While the importance of tape in the backup realm has been declining for years, big companies appear more reticent to give it up compared with small and midsized ones. We found evidence of this in the fall 2011 results of Storage magazine’s exclusive storage Purchasing Intentions survey, in which almost 700 IT professionals were surveyed.
About 20% of survey respondents from small (one to 999 employees) and medium-sized (1,000 to 4,999 employees) businesses who took the survey expected their use of tape backup to increase compared with 2010, while about 38% of large companies (5,000 to 10,000 employees) expected their use of tape backup to increase. The overall average was 24.5%.
These figures are in keeping with the fall 2010 Purchasing Intentions survey, which showed that an average of 22% of respondents expected their use of tape backup to increase.
Conversely, an average of 35% of fall 2011 respondents were planning to cut tape use and an average of 38% were planning to make no change to their use of tape backup. Past surveys have made clear that although the use of tape for backup continues to decrease, the decline has been slow.
More on backup purchasing intentions
Backup trends in the fall 2012 storage Purchasing Intentions survey
When it comes to disk-based backup, only 22% of respondents reported that they were not using it at all. Among those who were, the most popular types were disk cache (45% of respondents) and deduplication appliances (29%). Notably, a sizable portion of two of the groups (47.5% of the medium-sized group and 38.5% of large-business respondents) reported that they planned to increase their data deduplication spending.
It appears as if IT professionals' use of cloud backup has taken a bit of a backward step. About 72% percent of 2011’s respondents said they weren’t using cloud backup services, with “not comfortable sending our company’s data into a public cloud” as the most cited reason for the decision, chosen by 34% of those respondents. This compares with fall 2010’s figures, in which about 66% of respondents reported that they don’t use cloud backup for any of their applications. Among 2011 respondents, small companies showed greater hesitance, with the majority (54.5%) of those respondents reporting that their 2011 cloud backup spending would stay the same, while a majority of medium-sized and large companies (54.5% and 66.5%, respectively) said that they would increase their spending for cloud backup services.
The leading backup software vendor for small and medium-sized shops was Symantec/Veritas, with 39.5% of the former and 29% of the latter claiming to use the vendor’s software. Enterprise companies’ primary vendor of choice for backup software was IBM/Tivoli (44.5%), although Symantec/Veritas was second with 31.5%. IBM’s dominance among big companies makes sense, given its legacy in mainframe storage and established presence among large IT customers.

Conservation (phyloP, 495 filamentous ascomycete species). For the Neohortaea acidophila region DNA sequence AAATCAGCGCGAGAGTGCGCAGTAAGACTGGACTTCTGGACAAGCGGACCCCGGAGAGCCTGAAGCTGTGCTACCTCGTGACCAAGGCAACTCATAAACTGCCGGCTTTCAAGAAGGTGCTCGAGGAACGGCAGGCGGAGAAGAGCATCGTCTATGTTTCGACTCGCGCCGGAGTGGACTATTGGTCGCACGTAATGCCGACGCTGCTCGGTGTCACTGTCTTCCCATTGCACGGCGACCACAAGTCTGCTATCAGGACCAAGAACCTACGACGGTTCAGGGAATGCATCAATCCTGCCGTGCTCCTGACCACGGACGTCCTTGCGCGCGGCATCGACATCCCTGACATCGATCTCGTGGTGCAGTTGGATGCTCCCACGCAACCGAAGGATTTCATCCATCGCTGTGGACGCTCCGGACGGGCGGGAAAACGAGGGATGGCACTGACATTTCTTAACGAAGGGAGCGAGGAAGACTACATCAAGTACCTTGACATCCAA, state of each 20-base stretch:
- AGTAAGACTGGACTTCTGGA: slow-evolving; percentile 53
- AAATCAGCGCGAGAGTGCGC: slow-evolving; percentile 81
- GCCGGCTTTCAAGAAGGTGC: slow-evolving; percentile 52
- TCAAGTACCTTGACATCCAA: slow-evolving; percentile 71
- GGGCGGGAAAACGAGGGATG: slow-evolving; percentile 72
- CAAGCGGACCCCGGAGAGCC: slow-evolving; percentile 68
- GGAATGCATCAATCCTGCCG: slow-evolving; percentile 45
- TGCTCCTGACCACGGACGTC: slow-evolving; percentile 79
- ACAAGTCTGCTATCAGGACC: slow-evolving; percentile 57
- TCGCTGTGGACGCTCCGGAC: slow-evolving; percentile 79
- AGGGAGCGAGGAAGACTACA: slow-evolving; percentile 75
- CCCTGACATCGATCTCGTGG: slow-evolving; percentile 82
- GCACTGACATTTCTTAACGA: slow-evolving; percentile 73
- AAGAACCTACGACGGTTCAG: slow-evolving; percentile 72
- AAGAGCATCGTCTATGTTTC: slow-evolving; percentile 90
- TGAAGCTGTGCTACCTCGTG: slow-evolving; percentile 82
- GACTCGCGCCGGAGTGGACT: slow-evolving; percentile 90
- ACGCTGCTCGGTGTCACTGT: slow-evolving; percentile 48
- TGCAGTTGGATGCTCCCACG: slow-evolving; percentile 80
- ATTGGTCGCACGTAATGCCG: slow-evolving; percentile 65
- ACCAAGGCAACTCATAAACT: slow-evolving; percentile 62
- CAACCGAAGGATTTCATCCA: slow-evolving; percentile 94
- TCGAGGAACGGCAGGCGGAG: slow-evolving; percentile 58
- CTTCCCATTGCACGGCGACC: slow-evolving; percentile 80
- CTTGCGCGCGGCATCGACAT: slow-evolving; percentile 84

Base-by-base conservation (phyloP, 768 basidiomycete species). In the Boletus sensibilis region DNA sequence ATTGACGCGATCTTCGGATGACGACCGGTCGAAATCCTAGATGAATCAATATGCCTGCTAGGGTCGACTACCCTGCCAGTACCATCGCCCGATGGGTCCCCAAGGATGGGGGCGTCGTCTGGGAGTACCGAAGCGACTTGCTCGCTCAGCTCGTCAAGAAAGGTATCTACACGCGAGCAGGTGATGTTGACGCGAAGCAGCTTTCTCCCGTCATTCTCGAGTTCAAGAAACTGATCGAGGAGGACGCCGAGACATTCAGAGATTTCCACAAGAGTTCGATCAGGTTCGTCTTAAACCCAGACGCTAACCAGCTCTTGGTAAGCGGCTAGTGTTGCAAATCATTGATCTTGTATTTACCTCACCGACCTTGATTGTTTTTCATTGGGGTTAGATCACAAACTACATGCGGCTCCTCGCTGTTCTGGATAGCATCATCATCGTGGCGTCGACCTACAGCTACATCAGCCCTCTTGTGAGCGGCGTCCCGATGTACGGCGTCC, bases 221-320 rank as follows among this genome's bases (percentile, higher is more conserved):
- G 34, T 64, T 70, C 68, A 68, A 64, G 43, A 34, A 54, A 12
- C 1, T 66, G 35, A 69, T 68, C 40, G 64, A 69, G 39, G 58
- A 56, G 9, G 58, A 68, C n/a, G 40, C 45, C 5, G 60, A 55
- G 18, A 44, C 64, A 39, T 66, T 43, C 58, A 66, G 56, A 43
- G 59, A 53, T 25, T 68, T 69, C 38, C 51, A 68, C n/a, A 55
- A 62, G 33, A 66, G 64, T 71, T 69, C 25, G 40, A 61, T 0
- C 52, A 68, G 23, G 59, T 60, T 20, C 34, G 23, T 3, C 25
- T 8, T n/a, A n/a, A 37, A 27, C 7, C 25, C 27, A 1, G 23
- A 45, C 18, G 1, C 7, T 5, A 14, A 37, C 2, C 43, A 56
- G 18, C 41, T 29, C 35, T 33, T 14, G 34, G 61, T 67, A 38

Virtual server backup
In the arena of virtual server backup, the method most used is the traditional backup application, with an average of about 36% of those surveyed responding that they use this method above others, such as VMware Consolidated Backup (VCB), backup applications’ VM options or CDP. In the fall 2010 survey, respondents appeared to be moving away from traditional backup of virtual servers (in 2009, about 45% of respondents were using traditional backup for virtual servers, while in 2010, the number dropped to about 34%), but this year’s results show that the figures have held steady from last year, at 35%. While about two-thirds of 2011 respondents had complaints (such as “backing up too much,” “complicated” and issues with “file access”) about virtual server backup when asked to name their biggest problem, nearly a third said they had “no problems.
In the area of disaster recovery spending, small companies appear to be lagging behind the bigger guys. While about 43% of small-company respondents reported that they expected no change in their disaster recovery spending (while only about 34% report plans to increase it), a similar percentage of midsized and large-company respondents said they actually expected to increase their DR spending (45% and 43%, respectively). This is because smaller companies have smaller budgets and so typically can’t afford to increase their spending on DR—while midsize and larger companies, with their larger budgets, can. And smaller companies haven’t had the time or the expertise that larger companies have to determine how important their data, and their associated apps, are. This was a bit different from the fall of 2010, when fewer users (an average of 36% of all respondents) were planning to increase their DR spending.
The three groups also differed in their spending plans for replication and remote mirroring; while the largest chunk of respondents from the small-organizations category (38%) expected no change in their spending on this area, about half of those from medium-size and large shops expected their spending in this arena to increase. All three groups, however, were similar in terms of their most important DR expenditure for 2011, with around half of respondents from each group prioritizing remote copy over other DR-related purchases (48% of small companies, 50% of medium-sized companies and 58% of large companies).
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